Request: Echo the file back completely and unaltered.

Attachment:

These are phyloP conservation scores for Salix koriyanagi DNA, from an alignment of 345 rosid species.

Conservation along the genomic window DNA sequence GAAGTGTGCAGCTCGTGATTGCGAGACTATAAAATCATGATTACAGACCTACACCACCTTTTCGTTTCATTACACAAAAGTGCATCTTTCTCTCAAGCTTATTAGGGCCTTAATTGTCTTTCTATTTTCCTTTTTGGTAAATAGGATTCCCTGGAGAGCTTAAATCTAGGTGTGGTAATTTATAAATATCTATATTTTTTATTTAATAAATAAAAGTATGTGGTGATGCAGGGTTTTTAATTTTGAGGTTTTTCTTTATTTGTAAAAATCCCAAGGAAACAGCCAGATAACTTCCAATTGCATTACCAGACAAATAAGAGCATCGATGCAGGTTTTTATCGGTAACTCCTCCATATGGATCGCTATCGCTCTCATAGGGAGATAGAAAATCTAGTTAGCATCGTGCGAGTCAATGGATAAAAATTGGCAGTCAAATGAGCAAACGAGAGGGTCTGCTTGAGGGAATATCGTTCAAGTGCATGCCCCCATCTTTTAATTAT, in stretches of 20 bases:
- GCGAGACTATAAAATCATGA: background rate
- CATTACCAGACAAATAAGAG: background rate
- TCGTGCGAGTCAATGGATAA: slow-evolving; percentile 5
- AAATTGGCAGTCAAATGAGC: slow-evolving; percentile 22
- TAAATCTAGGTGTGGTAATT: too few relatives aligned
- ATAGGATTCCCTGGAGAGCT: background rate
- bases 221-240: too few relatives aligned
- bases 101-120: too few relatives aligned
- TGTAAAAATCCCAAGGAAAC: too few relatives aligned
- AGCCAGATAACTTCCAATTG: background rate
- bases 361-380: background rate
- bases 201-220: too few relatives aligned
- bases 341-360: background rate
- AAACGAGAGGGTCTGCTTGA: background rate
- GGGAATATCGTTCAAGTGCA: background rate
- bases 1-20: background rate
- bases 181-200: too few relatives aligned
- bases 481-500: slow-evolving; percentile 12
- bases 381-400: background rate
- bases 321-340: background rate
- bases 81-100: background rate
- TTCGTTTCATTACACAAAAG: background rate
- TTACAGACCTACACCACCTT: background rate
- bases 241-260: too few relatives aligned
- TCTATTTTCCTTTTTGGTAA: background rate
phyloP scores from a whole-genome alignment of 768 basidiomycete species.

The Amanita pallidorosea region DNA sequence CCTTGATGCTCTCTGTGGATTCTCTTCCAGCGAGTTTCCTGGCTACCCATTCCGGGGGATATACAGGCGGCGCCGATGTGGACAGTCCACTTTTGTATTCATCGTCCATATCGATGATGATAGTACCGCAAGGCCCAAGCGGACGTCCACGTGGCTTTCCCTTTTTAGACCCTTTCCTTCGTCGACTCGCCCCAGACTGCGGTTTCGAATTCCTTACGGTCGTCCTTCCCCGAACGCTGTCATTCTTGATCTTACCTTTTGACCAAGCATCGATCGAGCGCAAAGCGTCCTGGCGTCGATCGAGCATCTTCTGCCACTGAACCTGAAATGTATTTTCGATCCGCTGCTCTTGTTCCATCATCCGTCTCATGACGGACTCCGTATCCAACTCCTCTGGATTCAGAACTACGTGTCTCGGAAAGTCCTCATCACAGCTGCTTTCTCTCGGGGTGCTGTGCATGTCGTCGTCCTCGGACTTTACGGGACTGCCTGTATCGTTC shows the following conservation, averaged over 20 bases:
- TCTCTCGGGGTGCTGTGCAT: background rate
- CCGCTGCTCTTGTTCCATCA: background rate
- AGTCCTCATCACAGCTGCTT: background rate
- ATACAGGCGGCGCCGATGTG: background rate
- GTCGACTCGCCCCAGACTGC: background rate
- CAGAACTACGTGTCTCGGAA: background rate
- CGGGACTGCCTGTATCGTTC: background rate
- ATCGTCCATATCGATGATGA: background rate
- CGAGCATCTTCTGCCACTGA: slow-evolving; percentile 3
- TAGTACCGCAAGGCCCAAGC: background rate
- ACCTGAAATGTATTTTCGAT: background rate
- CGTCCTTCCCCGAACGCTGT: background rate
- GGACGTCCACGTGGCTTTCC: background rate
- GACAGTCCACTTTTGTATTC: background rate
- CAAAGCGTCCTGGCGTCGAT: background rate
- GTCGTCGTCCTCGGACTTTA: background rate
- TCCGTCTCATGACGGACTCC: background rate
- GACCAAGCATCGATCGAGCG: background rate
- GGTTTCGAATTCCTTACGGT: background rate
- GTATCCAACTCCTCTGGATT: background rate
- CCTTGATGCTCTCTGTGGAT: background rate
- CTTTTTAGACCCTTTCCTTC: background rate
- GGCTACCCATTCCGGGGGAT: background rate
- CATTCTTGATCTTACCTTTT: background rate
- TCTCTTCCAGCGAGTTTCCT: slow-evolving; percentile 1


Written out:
These are phyloP conservation scores for Salix koriyanagi DNA, from an alignment of 345 rosid species.

Conservation along the genomic window DNA sequence GAAGTGTGCAGCTCGTGATTGCGAGACTATAAAATCATGATTACAGACCTACACCACCTTTTCGTTTCATTACACAAAAGTGCATCTTTCTCTCAAGCTTATTAGGGCCTTAATTGTCTTTCTATTTTCCTTTTTGGTAAATAGGATTCCCTGGAGAGCTTAAATCTAGGTGTGGTAATTTATAAATATCTATATTTTTTATTTAATAAATAAAAGTATGTGGTGATGCAGGGTTTTTAATTTTGAGGTTTTTCTTTATTTGTAAAAATCCCAAGGAAACAGCCAGATAACTTCCAATTGCATTACCAGACAAATAAGAGCATCGATGCAGGTTTTTATCGGTAACTCCTCCATATGGATCGCTATCGCTCTCATAGGGAGATAGAAAATCTAGTTAGCATCGTGCGAGTCAATGGATAAAAATTGGCAGTCAAATGAGCAAACGAGAGGGTCTGCTTGAGGGAATATCGTTCAAGTGCATGCCCCCATCTTTTAATTAT, in stretches of 20 bases:
- GCGAGACTATAAAATCATGA: background rate
- CATTACCAGACAAATAAGAG: background rate
- TCGTGCGAGTCAATGGATAA: slow-evolving; percentile 5
- AAATTGGCAGTCAAATGAGC: slow-evolving; percentile 22
- TAAATCTAGGTGTGGTAATT: too few relatives aligned
- ATAGGATTCCCTGGAGAGCT: background rate
- bases 221-240: too few relatives aligned
- bases 101-120: too few relatives aligned
- TGTAAAAATCCCAAGGAAAC: too few relatives aligned
- AGCCAGATAACTTCCAATTG: background rate
- bases 361-380: background rate
- bases 201-220: too few relatives aligned
- bases 341-360: background rate
- AAACGAGAGGGTCTGCTTGA: background rate
- GGGAATATCGTTCAAGTGCA: background rate
- bases 1-20: background rate
- bases 181-200: too few relatives aligned
- bases 481-500: slow-evolving; percentile 12
- bases 381-400: background rate
- bases 321-340: background rate
- bases 81-100: background rate
- TTCGTTTCATTACACAAAAG: background rate
- TTACAGACCTACACCACCTT: background rate
- bases 241-260: too few relatives aligned
- TCTATTTTCCTTTTTGGTAA: background rate
phyloP scores from a whole-genome alignment of 768 basidiomycete species.

The Amanita pallidorosea region DNA sequence CCTTGATGCTCTCTGTGGATTCTCTTCCAGCGAGTTTCCTGGCTACCCATTCCGGGGGATATACAGGCGGCGCCGATGTGGACAGTCCACTTTTGTATTCATCGTCCATATCGATGATGATAGTACCGCAAGGCCCAAGCGGACGTCCACGTGGCTTTCCCTTTTTAGACCCTTTCCTTCGTCGACTCGCCCCAGACTGCGGTTTCGAATTCCTTACGGTCGTCCTTCCCCGAACGCTGTCATTCTTGATCTTACCTTTTGACCAAGCATCGATCGAGCGCAAAGCGTCCTGGCGTCGATCGAGCATCTTCTGCCACTGAACCTGAAATGTATTTTCGATCCGCTGCTCTTGTTCCATCATCCGTCTCATGACGGACTCCGTATCCAACTCCTCTGGATTCAGAACTACGTGTCTCGGAAAGTCCTCATCACAGCTGCTTTCTCTCGGGGTGCTGTGCATGTCGTCGTCCTCGGACTTTACGGGACTGCCTGTATCGTTC shows the following conservation, averaged over 20 bases:
- TCTCTCGGGGTGCTGTGCAT: background rate
- CCGCTGCTCTTGTTCCATCA: background rate
- AGTCCTCATCACAGCTGCTT: background rate
- ATACAGGCGGCGCCGATGTG: background rate
- GTCGACTCGCCCCAGACTGC: background rate
- CAGAACTACGTGTCTCGGAA: background rate
- CGGGACTGCCTGTATCGTTC: background rate
- ATCGTCCATATCGATGATGA: background rate
- CGAGCATCTTCTGCCACTGA: slow-evolving; percentile 3
- TAGTACCGCAAGGCCCAAGC: background rate
- ACCTGAAATGTATTTTCGAT: background rate
- CGTCCTTCCCCGAACGCTGT: background rate
- GGACGTCCACGTGGCTTTCC: background rate
- GACAGTCCACTTTTGTATTC: background rate
- CAAAGCGTCCTGGCGTCGAT: background rate
- GTCGTCGTCCTCGGACTTTA: background rate
- TCCGTCTCATGACGGACTCC: background rate
- GACCAAGCATCGATCGAGCG: background rate
- GGTTTCGAATTCCTTACGGT: background rate
- GTATCCAACTCCTCTGGATT: background rate
- CCTTGATGCTCTCTGTGGAT: background rate
- CTTTTTAGACCCTTTCCTTC: background rate
- GGCTACCCATTCCGGGGGAT: background rate
- CATTCTTGATCTTACCTTTT: background rate
- TCTCTTCCAGCGAGTTTCCT: slow-evolving; percentile 1